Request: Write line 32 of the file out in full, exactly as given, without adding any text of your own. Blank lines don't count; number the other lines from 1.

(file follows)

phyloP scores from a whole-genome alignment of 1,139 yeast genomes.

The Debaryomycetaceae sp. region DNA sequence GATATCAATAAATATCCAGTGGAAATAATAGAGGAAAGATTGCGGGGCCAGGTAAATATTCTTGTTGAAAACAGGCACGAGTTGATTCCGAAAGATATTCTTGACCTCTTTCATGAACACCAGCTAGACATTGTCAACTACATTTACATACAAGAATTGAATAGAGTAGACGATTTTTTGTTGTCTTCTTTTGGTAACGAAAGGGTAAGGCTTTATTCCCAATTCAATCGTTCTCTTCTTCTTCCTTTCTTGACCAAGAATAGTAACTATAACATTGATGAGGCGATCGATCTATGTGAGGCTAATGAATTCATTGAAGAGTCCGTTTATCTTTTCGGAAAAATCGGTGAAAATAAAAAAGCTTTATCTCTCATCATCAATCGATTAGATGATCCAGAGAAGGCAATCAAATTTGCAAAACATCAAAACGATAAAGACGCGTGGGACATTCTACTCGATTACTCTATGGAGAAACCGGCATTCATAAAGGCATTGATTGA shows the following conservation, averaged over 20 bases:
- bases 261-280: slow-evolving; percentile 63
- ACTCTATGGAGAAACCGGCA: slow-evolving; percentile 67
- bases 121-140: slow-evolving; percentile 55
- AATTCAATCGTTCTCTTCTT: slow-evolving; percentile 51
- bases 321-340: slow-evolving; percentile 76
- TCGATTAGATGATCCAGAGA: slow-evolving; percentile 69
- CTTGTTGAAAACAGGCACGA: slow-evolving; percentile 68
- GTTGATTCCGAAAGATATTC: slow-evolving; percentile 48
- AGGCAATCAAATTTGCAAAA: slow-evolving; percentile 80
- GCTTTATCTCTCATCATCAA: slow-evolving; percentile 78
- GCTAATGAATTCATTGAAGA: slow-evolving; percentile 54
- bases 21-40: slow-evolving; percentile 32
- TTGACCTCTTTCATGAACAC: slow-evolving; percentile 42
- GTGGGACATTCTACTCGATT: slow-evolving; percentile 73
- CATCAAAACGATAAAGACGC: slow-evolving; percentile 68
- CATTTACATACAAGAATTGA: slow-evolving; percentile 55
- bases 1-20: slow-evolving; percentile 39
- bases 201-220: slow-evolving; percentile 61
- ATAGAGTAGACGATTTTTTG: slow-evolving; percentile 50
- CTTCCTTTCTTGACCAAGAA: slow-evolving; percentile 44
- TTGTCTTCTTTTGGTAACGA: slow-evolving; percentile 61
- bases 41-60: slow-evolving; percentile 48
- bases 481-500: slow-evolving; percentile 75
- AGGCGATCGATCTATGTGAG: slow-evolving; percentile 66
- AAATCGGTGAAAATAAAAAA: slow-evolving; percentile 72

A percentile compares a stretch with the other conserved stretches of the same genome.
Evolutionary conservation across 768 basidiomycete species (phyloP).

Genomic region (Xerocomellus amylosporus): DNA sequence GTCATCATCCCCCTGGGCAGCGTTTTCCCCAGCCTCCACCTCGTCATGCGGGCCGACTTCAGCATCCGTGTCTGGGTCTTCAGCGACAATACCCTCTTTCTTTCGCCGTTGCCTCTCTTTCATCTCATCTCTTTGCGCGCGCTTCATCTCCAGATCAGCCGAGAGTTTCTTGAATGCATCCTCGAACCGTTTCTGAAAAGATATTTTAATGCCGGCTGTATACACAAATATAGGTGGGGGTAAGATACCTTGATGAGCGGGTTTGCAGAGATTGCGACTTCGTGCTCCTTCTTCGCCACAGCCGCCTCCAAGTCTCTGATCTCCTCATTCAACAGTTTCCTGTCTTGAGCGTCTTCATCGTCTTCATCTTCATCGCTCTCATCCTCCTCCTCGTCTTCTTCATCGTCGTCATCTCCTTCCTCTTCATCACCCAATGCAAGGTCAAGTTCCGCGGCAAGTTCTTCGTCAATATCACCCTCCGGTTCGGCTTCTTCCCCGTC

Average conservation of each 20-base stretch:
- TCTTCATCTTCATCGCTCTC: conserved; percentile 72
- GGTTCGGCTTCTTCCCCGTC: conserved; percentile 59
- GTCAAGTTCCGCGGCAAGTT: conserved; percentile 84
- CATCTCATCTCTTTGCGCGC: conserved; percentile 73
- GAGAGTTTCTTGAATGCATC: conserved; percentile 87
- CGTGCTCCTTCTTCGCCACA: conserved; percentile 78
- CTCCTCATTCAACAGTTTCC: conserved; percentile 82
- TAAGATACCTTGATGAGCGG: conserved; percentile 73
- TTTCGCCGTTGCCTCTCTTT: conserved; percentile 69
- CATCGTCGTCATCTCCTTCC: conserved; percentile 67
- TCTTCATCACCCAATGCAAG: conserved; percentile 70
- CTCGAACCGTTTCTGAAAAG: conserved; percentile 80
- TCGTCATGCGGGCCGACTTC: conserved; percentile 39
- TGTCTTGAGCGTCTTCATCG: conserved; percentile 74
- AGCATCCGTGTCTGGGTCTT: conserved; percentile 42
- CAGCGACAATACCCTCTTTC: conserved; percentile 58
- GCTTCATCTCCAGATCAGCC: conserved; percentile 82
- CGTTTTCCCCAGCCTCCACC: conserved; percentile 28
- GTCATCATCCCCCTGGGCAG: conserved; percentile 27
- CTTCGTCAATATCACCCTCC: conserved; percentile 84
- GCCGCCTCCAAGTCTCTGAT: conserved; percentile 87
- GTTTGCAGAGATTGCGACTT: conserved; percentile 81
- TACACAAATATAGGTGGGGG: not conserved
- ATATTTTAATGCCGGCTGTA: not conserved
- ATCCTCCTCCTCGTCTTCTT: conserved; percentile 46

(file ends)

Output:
- TCTTCATCTTCATCGCTCTC: conserved; percentile 72